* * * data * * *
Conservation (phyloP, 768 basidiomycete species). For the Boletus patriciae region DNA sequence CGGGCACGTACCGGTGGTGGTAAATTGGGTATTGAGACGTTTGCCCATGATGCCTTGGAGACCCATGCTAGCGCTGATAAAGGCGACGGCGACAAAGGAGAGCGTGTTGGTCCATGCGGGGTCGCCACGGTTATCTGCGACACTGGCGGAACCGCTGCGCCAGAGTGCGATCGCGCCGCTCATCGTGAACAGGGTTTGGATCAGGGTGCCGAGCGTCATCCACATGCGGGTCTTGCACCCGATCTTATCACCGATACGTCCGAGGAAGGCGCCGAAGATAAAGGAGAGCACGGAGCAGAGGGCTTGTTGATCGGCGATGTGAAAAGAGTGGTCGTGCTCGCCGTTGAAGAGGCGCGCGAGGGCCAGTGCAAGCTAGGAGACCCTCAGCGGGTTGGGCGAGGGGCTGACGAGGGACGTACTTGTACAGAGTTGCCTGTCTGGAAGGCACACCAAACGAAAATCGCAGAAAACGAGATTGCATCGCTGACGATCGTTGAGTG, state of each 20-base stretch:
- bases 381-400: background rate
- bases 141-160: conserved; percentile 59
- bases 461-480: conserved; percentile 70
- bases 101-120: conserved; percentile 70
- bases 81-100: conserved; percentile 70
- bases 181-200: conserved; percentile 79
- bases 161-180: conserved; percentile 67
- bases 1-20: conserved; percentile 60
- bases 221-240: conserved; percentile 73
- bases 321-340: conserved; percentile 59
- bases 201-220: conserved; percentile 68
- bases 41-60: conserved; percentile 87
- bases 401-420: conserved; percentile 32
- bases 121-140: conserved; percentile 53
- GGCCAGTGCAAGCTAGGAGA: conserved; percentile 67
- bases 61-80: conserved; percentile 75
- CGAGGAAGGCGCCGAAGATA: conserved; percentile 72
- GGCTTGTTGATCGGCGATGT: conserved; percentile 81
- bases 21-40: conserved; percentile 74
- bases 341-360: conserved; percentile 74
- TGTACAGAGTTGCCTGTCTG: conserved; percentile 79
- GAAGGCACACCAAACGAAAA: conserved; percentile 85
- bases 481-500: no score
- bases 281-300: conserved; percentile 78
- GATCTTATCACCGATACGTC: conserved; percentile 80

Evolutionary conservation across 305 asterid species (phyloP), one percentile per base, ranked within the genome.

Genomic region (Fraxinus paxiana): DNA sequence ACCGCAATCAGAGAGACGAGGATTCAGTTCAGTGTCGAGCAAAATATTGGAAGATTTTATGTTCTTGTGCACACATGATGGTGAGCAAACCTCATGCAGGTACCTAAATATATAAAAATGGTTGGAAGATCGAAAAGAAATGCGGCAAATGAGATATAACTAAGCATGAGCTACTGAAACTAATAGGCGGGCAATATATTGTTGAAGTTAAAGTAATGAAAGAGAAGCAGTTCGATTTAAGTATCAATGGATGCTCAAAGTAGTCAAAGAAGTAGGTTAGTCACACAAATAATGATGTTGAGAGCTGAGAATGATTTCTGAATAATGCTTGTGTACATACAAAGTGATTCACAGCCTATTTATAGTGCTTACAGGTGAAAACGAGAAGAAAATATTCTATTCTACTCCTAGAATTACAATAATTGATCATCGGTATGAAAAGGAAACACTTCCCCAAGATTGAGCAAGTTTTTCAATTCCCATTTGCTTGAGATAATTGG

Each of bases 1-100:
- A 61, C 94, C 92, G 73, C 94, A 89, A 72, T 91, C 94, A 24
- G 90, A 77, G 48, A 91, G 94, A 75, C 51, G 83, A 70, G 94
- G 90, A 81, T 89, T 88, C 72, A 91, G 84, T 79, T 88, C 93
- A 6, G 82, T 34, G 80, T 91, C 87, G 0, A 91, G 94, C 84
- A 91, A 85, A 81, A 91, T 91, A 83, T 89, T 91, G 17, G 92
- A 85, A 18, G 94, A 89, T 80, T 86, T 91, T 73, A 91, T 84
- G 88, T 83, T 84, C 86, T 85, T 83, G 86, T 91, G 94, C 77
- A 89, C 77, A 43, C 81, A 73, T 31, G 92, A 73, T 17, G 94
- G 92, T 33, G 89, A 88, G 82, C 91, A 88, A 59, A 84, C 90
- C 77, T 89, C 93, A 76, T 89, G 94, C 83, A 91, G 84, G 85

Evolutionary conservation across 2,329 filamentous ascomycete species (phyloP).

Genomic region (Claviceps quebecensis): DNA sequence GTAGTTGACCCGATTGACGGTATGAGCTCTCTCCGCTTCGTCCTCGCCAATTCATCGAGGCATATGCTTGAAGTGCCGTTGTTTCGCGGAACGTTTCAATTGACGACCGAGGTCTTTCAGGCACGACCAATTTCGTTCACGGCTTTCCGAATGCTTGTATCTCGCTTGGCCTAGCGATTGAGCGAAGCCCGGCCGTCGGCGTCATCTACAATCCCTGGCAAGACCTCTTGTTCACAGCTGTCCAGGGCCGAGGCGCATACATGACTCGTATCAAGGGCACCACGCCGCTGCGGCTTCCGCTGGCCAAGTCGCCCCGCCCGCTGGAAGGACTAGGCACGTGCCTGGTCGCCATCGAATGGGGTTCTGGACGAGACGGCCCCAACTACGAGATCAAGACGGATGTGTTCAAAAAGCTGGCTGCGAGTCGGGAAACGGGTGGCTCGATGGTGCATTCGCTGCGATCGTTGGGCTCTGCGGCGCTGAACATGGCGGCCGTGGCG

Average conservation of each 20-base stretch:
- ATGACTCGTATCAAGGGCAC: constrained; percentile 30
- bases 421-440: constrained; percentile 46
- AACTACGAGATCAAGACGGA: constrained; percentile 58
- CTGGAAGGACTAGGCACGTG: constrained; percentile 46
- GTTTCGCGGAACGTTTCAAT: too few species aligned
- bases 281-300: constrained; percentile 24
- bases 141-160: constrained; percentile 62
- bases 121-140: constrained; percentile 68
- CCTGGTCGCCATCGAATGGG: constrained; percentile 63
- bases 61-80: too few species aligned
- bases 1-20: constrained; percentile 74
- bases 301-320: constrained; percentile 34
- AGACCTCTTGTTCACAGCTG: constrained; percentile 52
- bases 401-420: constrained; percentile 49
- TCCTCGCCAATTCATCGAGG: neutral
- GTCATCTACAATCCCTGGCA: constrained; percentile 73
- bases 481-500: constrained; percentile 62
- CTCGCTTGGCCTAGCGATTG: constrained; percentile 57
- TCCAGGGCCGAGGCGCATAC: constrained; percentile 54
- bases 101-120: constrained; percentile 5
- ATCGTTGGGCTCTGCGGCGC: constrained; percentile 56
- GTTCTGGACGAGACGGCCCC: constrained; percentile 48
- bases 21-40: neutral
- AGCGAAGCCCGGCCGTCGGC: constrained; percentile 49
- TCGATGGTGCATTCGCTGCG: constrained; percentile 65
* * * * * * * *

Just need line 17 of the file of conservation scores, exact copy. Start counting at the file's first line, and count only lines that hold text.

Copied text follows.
- bases 61-80: conserved; percentile 75